New locations for Dick's Sporting Goods, Field & Stream open this month

A combined 10 new locations for Dick’s Sporting Goods and two for Field & Stream opened this month. (Photo: Dick's Sporting Goods)

A combined 10 new locations for Dick’s Sporting Goods and Field & Stream opened this month. (Photo: Dick’s Sporting Goods)

Eight new locations for Dick’s Sporting Goods and two for Field & Stream opened this month, according to a company press release.

The sister companies will bring nearly 900 jobs to six states — including California, Massachusetts, Illinois, Pennsylvania, Georgia and West Virginia. Dick’s operates more than 700 stores nationwide, while the new locations bring Field & Stream’s total to 34.

“Connecting with our customers and being part of the communities where they live, work and play is extremely important to us,” said Lauren Hobart, president of Dick’s Sporting Goods. “We’re excited for the opening of 10 new stores across six states and look forward to expanding our exclusive offering of products and in-store services to communities that have a rich history of great sports and outdoor traditions.”

In August, Dick’s reported second quarter net income of $112.4 million, 23 percent higher than 2016. Net sales increased 9.6 percent to exceed $2.2 billion.

Chairman and CEO Ed Stack’s told investors last month earnings “will be painful for awhile” — at least through the rest of its fiscal year — sending stocks for gun manufacturers American Outdoor Brands and Vista Outdoor into decline. He echoed the woes of other retailers and firearms manufacturers whom blame sluggish sales on stockpiled inventory hanging around since last year’s election and called the promotional pricing in the hunting category “almost irrational.”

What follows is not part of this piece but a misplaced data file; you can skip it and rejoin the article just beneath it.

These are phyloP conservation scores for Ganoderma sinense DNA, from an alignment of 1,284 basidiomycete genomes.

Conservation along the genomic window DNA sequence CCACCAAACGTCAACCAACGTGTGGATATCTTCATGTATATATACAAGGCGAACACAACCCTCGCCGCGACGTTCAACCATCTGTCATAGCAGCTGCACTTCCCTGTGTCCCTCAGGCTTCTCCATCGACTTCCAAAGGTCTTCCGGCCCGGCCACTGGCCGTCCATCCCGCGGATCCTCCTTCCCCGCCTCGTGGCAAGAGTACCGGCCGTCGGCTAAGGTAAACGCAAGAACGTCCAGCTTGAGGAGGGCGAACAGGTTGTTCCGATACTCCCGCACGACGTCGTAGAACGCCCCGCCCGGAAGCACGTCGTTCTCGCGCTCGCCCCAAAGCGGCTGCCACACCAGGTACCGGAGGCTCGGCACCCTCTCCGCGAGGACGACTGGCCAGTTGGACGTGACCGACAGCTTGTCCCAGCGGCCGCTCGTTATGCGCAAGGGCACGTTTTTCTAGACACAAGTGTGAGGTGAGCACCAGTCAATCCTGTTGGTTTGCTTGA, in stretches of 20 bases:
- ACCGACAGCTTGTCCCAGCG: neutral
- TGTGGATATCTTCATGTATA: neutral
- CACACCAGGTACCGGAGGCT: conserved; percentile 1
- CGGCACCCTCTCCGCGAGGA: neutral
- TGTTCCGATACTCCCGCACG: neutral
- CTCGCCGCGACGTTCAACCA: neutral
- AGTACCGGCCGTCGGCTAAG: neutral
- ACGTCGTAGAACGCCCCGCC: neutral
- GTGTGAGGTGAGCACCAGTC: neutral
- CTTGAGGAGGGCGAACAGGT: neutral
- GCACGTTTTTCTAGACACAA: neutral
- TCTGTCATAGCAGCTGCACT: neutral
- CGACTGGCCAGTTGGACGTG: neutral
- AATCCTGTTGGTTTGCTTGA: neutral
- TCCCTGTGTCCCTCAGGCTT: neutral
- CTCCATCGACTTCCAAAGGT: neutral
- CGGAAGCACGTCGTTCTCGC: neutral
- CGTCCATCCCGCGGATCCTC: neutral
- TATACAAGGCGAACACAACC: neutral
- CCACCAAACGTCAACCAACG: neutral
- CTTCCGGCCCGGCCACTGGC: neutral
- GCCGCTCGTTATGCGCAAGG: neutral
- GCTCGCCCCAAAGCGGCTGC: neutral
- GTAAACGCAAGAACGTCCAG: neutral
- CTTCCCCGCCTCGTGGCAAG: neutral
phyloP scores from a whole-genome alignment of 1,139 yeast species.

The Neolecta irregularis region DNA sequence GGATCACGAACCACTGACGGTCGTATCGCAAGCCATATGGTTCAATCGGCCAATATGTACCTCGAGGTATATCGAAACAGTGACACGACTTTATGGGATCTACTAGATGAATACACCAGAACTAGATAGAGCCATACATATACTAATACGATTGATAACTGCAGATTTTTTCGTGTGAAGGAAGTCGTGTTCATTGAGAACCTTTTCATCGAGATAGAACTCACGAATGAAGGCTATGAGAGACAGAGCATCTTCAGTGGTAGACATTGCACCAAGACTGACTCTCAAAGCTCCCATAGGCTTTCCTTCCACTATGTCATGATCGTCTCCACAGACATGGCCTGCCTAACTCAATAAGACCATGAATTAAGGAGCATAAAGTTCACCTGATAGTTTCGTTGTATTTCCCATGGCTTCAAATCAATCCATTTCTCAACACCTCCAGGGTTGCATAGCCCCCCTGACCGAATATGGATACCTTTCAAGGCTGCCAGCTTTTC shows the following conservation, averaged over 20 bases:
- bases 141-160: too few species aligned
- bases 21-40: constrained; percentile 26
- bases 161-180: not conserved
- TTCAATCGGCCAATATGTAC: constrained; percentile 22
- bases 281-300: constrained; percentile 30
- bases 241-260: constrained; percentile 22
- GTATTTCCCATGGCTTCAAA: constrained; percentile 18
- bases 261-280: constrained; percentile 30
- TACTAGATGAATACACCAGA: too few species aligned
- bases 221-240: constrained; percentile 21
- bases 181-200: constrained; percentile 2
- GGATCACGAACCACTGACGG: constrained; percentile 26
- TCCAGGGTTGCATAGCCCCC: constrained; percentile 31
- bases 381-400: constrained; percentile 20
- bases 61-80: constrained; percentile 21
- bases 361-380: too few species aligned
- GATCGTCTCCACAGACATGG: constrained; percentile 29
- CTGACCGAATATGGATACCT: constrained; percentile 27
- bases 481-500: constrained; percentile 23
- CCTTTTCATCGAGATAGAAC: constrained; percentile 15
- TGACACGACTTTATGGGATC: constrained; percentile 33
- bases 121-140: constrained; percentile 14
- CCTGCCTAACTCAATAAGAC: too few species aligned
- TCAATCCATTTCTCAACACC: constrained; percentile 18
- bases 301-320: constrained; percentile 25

“The gun and ammunition business is difficult,” he said. “That is right now … continuing to be promotional. And I think it’s going to become more promotional as we get into the meat of the season, which is toward the end of the third quarter and to the beginning of the fourth quarter.”

He said the company’s hunting category faces slow growth as politically-driven fear around impending gun regulation drags sales and causes inventory backlog, inciting a “panic” industry-wide. He also told investors the company’s extensive consumer research in markets where competition is “more fierce” revealed some uncomfortable truths.

“The customers have told us they feel our prices are not competitive in today’s environment,” he said. “Consequently, we have become more promotional and competitive, and have launched our best price guarantee where we promised the customer if they find a lower price than ours, we will match it.”

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